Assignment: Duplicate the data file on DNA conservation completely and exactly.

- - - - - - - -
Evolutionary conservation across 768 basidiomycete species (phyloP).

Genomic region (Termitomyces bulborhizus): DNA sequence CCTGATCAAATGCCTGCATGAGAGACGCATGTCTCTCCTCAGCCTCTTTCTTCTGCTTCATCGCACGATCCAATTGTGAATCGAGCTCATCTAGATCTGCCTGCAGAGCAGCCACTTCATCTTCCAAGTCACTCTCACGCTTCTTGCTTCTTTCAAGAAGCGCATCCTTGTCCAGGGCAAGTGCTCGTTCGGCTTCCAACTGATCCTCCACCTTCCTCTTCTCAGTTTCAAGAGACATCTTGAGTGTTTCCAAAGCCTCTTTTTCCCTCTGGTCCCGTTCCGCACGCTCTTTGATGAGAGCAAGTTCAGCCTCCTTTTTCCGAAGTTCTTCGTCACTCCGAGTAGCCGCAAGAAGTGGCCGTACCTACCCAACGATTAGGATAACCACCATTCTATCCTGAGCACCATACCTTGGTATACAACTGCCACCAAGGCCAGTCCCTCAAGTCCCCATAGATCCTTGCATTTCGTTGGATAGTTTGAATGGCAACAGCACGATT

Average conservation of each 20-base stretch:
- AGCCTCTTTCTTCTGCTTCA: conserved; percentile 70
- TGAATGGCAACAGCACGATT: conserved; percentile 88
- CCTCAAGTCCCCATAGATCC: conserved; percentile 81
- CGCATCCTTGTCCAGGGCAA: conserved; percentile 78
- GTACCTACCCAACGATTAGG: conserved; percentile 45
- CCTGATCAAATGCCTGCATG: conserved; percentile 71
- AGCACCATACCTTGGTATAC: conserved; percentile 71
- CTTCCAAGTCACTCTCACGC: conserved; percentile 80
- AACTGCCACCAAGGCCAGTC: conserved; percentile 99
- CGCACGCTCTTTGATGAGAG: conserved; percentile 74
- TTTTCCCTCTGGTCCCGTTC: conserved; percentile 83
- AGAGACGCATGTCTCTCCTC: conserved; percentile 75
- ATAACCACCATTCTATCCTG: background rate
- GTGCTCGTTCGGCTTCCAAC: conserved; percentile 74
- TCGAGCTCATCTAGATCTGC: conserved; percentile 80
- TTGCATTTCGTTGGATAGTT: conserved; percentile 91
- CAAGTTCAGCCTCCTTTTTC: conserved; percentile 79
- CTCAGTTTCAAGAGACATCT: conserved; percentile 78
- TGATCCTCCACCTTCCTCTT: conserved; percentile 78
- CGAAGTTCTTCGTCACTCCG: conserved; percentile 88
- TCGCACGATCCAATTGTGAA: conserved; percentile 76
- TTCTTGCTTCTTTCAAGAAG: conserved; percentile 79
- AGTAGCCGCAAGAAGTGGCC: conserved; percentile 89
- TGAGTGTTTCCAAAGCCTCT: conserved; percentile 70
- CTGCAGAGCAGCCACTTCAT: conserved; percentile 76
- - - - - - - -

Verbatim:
Evolutionary conservation across 768 basidiomycete species (phyloP).

Genomic region (Termitomyces bulborhizus): DNA sequence CCTGATCAAATGCCTGCATGAGAGACGCATGTCTCTCCTCAGCCTCTTTCTTCTGCTTCATCGCACGATCCAATTGTGAATCGAGCTCATCTAGATCTGCCTGCAGAGCAGCCACTTCATCTTCCAAGTCACTCTCACGCTTCTTGCTTCTTTCAAGAAGCGCATCCTTGTCCAGGGCAAGTGCTCGTTCGGCTTCCAACTGATCCTCCACCTTCCTCTTCTCAGTTTCAAGAGACATCTTGAGTGTTTCCAAAGCCTCTTTTTCCCTCTGGTCCCGTTCCGCACGCTCTTTGATGAGAGCAAGTTCAGCCTCCTTTTTCCGAAGTTCTTCGTCACTCCGAGTAGCCGCAAGAAGTGGCCGTACCTACCCAACGATTAGGATAACCACCATTCTATCCTGAGCACCATACCTTGGTATACAACTGCCACCAAGGCCAGTCCCTCAAGTCCCCATAGATCCTTGCATTTCGTTGGATAGTTTGAATGGCAACAGCACGATT

Average conservation of each 20-base stretch:
- AGCCTCTTTCTTCTGCTTCA: conserved; percentile 70
- TGAATGGCAACAGCACGATT: conserved; percentile 88
- CCTCAAGTCCCCATAGATCC: conserved; percentile 81
- CGCATCCTTGTCCAGGGCAA: conserved; percentile 78
- GTACCTACCCAACGATTAGG: conserved; percentile 45
- CCTGATCAAATGCCTGCATG: conserved; percentile 71
- AGCACCATACCTTGGTATAC: conserved; percentile 71
- CTTCCAAGTCACTCTCACGC: conserved; percentile 80
- AACTGCCACCAAGGCCAGTC: conserved; percentile 99
- CGCACGCTCTTTGATGAGAG: conserved; percentile 74
- TTTTCCCTCTGGTCCCGTTC: conserved; percentile 83
- AGAGACGCATGTCTCTCCTC: conserved; percentile 75
- ATAACCACCATTCTATCCTG: background rate
- GTGCTCGTTCGGCTTCCAAC: conserved; percentile 74
- TCGAGCTCATCTAGATCTGC: conserved; percentile 80
- TTGCATTTCGTTGGATAGTT: conserved; percentile 91
- CAAGTTCAGCCTCCTTTTTC: conserved; percentile 79
- CTCAGTTTCAAGAGACATCT: conserved; percentile 78
- TGATCCTCCACCTTCCTCTT: conserved; percentile 78
- CGAAGTTCTTCGTCACTCCG: conserved; percentile 88
- TCGCACGATCCAATTGTGAA: conserved; percentile 76
- TTCTTGCTTCTTTCAAGAAG: conserved; percentile 79
- AGTAGCCGCAAGAAGTGGCC: conserved; percentile 89
- TGAGTGTTTCCAAAGCCTCT: conserved; percentile 70
- CTGCAGAGCAGCCACTTCAT: conserved; percentile 76